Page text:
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For many adults, health-care debt is part of their balance sheet — it just may show up differently than expected, new research suggests.
Overall, an estimated 41% of people — or about 100 million adults — currently face such debt, ranging from under $500 (16%) to $10,000 or more (12%), according to a report from the Kaiser Family Foundation. Using $2,500 as a delineation, 56% who carry medical and/or dental debt owe below that amount and 44% owe that much or more.
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However, some of it may not have shown up in past estimates or surveys aiming to capture estimates of medical debt. For example, some is on credit cards (17% of adults are paying that way) or is being paid off over time directly to a doctor, hospital or other health-care provider (21%).
“This shows how broad of an impact health-care bills are having on people,” said Liz Hamel, vice president and director of public opinion and survey research at the foundation.
The report was based on a nationally representative survey of 2,375 adults Feb. 25 to March 20 and included 1,292 adults with current health-care debt. (The results were weighted to reflect the U.S. population.) The study was conducted as part of a larger research project with Kaiser Health News and NPR.
Changes are coming for medical debt on credit reports
The survey results come ahead of scheduled changes as to when medical debt will show up on consumer credit reports. As of July 1, if such debt shows up on your history because it went to collections but you’ve since paid it off, the three big credit-reporting companies — Equifax, Experian and TransUnion — will stop including it on your report. Under current practice, it can remain on your record for seven years.
Additionally, consumers will get a year, up from six months, before unpaid medical debt appears on credit reports once it goes to a collection agency. And in the first half of 2023, the credit bureaus will stop including anything that is less than $500.
Credit scores may improve for consumers who are impacted by the upcoming changes — which could translate into accessing credit or loans at a more favorable interest rate than they would otherwise get.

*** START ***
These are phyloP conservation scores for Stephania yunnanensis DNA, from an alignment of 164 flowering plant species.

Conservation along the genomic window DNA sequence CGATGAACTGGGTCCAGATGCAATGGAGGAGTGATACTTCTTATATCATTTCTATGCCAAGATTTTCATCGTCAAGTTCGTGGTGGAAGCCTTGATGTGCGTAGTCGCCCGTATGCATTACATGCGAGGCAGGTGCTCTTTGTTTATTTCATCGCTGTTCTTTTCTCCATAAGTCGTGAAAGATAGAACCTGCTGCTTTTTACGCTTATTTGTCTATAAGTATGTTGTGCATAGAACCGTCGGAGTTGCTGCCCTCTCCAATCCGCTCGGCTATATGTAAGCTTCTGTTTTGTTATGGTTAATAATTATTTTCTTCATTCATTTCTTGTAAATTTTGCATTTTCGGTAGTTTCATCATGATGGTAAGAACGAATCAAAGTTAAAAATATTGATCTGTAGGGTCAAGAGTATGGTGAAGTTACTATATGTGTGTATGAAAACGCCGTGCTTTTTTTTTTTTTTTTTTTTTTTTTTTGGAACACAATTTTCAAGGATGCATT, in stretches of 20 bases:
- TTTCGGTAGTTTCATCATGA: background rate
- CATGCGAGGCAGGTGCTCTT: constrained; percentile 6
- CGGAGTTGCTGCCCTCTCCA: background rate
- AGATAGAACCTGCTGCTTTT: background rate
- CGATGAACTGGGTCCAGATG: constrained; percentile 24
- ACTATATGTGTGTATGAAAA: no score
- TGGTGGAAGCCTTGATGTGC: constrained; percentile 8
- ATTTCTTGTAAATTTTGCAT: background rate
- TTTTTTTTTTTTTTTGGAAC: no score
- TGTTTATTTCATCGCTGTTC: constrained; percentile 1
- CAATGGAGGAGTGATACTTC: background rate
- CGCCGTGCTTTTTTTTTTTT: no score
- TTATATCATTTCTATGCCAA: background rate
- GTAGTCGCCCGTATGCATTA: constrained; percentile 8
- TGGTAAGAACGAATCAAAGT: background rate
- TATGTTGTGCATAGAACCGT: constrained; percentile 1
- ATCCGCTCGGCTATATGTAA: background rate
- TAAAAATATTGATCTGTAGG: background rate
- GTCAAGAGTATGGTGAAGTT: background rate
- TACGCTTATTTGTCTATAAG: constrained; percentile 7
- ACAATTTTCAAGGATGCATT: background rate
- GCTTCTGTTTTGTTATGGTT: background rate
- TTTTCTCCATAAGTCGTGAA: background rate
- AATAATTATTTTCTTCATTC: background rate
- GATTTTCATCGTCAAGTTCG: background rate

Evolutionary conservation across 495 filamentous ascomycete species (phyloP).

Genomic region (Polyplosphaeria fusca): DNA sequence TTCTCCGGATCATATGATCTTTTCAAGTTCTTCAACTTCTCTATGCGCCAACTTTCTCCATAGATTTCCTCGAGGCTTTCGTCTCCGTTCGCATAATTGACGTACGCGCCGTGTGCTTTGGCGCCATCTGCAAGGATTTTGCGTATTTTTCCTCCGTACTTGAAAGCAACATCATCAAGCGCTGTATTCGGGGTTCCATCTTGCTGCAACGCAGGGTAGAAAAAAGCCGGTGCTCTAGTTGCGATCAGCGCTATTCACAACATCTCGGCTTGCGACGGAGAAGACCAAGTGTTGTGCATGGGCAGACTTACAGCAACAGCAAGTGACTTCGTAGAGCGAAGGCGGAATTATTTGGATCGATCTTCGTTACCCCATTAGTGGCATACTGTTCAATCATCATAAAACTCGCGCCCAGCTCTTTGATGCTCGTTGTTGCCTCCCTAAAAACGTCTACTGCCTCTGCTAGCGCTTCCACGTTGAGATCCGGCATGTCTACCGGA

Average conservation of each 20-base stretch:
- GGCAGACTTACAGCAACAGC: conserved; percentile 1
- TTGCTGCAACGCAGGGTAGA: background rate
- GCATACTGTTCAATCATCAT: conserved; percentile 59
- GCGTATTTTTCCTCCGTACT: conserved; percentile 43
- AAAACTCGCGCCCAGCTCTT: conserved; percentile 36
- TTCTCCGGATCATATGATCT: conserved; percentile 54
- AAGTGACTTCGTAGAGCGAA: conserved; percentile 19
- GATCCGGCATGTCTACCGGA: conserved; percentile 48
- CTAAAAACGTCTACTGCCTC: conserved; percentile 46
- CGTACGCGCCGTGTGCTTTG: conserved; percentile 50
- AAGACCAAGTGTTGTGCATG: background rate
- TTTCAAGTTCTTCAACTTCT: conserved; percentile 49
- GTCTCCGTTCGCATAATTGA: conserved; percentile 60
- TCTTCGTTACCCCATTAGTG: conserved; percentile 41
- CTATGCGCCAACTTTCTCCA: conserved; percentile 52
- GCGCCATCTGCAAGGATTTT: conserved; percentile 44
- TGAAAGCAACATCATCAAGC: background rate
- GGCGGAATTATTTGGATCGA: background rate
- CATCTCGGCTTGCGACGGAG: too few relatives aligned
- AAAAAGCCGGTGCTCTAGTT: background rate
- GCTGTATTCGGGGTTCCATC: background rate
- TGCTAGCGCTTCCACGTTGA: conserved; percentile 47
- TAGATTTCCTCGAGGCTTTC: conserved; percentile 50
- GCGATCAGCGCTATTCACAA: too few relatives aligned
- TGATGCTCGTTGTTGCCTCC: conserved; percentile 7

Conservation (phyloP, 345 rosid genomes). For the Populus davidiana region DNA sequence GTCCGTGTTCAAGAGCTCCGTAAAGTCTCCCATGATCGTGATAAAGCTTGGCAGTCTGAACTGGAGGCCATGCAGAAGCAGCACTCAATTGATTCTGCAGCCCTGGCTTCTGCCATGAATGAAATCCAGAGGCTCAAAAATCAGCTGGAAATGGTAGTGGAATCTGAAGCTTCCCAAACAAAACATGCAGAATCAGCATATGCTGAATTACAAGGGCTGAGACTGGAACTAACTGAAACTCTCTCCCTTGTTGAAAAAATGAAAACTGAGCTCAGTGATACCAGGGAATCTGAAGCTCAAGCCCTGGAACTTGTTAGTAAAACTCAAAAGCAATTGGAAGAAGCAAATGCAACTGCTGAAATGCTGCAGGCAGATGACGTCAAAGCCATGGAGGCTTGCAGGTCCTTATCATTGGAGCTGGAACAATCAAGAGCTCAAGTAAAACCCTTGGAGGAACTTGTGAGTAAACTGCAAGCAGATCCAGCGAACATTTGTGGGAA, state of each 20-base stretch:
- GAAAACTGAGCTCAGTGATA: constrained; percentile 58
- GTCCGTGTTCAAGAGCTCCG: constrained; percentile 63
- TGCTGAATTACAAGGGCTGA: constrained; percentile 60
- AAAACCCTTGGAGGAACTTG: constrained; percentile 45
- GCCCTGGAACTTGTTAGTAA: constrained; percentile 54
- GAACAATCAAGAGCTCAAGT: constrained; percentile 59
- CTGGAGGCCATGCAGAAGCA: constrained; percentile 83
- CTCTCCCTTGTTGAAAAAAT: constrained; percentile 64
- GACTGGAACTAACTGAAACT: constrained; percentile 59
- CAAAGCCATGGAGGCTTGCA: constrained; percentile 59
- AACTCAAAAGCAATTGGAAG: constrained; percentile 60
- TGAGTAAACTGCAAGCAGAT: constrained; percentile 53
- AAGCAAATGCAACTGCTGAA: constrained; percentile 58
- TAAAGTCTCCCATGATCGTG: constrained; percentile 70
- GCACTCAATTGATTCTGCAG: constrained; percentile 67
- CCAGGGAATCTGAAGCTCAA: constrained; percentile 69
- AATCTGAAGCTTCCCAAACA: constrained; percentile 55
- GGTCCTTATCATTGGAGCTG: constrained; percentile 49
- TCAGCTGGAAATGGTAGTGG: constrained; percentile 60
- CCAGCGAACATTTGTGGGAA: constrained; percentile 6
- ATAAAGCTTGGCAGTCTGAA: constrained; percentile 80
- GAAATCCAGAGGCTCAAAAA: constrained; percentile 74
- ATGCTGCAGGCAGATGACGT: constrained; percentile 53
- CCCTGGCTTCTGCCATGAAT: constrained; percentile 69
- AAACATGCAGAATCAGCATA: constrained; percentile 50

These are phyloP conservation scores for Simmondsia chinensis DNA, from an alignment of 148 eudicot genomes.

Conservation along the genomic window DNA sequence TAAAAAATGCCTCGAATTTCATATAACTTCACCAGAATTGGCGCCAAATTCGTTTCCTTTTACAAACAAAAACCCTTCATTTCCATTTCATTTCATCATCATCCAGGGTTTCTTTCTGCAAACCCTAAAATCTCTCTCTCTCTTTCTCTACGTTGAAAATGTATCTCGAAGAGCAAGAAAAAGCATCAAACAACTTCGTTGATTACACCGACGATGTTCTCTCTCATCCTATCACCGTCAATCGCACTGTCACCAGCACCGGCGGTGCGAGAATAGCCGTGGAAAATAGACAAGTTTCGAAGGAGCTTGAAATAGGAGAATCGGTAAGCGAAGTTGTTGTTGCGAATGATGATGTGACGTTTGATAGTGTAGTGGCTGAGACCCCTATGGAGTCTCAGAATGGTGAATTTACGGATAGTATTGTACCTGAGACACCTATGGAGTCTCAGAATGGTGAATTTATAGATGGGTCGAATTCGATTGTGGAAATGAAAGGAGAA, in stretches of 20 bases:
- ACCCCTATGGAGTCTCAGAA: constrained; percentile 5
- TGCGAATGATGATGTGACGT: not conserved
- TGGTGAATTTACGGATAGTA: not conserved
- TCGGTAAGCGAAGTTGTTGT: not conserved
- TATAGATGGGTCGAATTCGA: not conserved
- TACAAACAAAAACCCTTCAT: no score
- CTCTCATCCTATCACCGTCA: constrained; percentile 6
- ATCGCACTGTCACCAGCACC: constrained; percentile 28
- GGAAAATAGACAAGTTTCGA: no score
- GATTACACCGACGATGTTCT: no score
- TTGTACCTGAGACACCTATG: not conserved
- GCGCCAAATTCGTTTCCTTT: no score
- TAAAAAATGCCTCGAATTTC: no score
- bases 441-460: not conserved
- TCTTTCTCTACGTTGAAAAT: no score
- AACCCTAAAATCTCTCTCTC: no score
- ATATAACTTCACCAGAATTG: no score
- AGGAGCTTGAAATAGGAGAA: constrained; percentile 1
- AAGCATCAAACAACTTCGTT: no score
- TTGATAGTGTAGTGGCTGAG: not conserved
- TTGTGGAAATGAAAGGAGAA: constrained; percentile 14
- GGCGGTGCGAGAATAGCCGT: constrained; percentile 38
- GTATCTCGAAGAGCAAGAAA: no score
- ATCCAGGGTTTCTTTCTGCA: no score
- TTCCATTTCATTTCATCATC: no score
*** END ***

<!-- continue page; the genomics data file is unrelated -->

“It could have a significant impact for people who are affected by it,” Hamel said.
Research has shown that medical debt is less predictive of a person’s ability to keep up with payments than other types of collection accounts.
Health-care debt hurts consumer spending
Yet the financial consequences of medical debt go beyond credit scores, the Kaiser survey shows. For instance, 63% with current or recent debt (within the past five years) said it caused them to cut spending on food, clothing and other basics — including 51% of those with annual household income above $90,000. Nearly half (48%) with such debt said they used up all or most of their savings to pay it off.
Collectively, medical debt in the U.S. stood at $195 billion or more in 2019, according to Kaiser research.
Capitol Hill acts against billing surprises
One thing that could help prevent consumers from facing outsized bills — at least in some situations — is a federal law that took effect this year.
Historically, one of the biggest causes of unexpected large medical bills was out-of-network providers being involved in your care without you realizing it. Then the bill would come and you’d discover that your insurance didn’t fully cover those charges, if at all.
The idea is that if you’re able to plan ahead, you can compare prices among hospitals. However, just 14.3% of hospitals were in full compliance with the law as of February, according to PatientRightsAdvocate.org, which reviewed 1,000 of the 6,000-plus accredited hospitals in the U.S.
The Centers for Medicare and Medicaid Services recently issued its first enforcement actions for noncompliance, fining two Georgia hospitals.